The Association Between Rate of Initial Weight Loss and Long-Term Success in Obesity Treatment: Does Slow and Steady Win the Race?
Controversy exists regarding the optimal rate of weight loss for long-term weight management success.
This study examined whether gradual initial weight loss was associated with greater long-term weight reduction than rapid initial loss.
Groups were drawn from participants in the TOURS trial, which included a sample of middle-aged (mean = 59.3 years) obese women (mean BMI = 36.8) who received a 6-month lifestyle intervention followed by a 1-year extended care program. Participants were encouraged to reduce caloric intake to achieve weight losses of 0.45 kg/week. Groups were categorized as “FAST” (≥0.68 kg/week, n = 69), “MODERATE” (≥0.23 and <0.68 kg/week, n = 104), and “SLOW” (<0.23 kg/week, n = 89) based on rate of weight loss during first month of treatment.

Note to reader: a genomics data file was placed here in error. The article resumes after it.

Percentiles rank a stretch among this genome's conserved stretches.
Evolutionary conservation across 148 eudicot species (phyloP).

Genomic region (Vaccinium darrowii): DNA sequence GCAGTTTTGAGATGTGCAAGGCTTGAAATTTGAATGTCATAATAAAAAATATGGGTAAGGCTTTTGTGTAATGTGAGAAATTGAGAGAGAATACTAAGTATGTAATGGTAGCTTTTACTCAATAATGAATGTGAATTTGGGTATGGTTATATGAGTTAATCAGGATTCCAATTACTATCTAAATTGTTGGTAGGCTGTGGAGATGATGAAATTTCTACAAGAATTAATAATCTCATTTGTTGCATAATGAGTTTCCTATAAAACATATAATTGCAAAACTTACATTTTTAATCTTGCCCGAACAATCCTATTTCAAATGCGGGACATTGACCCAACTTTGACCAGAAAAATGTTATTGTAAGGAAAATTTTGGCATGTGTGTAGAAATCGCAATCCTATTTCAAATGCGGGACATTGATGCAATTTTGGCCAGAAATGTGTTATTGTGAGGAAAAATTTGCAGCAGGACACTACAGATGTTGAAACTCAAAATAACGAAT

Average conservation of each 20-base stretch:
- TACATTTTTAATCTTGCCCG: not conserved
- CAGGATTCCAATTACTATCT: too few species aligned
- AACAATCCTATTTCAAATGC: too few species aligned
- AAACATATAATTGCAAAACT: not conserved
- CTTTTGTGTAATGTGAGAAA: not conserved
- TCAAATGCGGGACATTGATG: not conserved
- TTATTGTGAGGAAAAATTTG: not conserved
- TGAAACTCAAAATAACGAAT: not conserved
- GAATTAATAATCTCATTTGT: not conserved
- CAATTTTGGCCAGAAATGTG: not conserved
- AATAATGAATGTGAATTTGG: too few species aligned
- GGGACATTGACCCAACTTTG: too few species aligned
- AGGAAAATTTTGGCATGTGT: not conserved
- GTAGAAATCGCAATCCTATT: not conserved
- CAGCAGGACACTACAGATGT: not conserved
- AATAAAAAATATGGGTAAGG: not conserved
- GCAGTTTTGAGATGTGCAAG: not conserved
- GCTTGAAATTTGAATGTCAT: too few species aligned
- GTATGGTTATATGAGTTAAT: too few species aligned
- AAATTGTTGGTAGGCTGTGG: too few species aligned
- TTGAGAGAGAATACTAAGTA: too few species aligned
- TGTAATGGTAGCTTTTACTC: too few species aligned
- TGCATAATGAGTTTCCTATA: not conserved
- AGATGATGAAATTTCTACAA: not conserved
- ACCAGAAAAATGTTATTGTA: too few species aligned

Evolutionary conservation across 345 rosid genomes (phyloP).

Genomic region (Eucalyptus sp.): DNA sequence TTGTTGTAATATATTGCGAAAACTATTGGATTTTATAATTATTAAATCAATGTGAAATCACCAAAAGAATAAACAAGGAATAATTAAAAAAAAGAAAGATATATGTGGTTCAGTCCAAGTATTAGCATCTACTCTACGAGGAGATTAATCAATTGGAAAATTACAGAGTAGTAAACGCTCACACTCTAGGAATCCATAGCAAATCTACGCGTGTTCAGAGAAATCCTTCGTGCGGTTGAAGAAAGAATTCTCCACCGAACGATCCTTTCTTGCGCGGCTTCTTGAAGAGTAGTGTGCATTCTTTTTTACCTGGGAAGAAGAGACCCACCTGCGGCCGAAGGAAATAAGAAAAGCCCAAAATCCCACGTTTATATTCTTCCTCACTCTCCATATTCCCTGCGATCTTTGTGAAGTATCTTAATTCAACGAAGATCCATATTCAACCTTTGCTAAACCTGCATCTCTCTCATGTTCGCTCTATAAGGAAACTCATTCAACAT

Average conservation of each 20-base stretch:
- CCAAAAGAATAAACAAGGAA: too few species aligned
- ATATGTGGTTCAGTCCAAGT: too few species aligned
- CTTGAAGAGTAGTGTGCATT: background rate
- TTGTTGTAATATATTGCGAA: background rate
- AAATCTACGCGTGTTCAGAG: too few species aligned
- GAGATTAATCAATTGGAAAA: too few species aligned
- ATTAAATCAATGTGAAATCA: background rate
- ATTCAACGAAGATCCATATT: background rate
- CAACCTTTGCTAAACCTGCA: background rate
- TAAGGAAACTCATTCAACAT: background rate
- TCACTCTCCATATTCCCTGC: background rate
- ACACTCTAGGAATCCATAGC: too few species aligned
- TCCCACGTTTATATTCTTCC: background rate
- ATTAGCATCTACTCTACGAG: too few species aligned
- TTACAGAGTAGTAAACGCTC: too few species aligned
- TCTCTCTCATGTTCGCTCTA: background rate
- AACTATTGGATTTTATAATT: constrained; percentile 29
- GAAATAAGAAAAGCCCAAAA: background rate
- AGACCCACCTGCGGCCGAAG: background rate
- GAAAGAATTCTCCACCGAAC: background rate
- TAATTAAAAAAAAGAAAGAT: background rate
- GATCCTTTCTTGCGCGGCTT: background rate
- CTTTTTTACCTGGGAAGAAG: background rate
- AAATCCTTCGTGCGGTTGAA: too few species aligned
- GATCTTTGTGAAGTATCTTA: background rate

The FAST, MODERATE, and SLOW groups differed significantly in mean weight changes at 6 months (−13.5, −8.9, and −5.1 kg, respectively, ps < 0.001), and the FAST and SLOW groups differed significantly at 18 months (−10.9, −7.1, and −3.7 kg, respectively, ps < 0.001). No significant group differences were found in weight regain between 6 and 18 months (2.6, 1.8, and 1.3 kg, respectively, ps < 0.9). The FAST and MODERATE groups were 5.1 and 2.7 times more likely to achieve 10% weight losses at 18 months than the SLOW group.
Collectively, findings indicate both short- and long-term advantages to fast initial weight loss. Fast weight losers obtained greater weight reduction and long-term maintenance, and were not more susceptible to weight regain than gradual weight losers.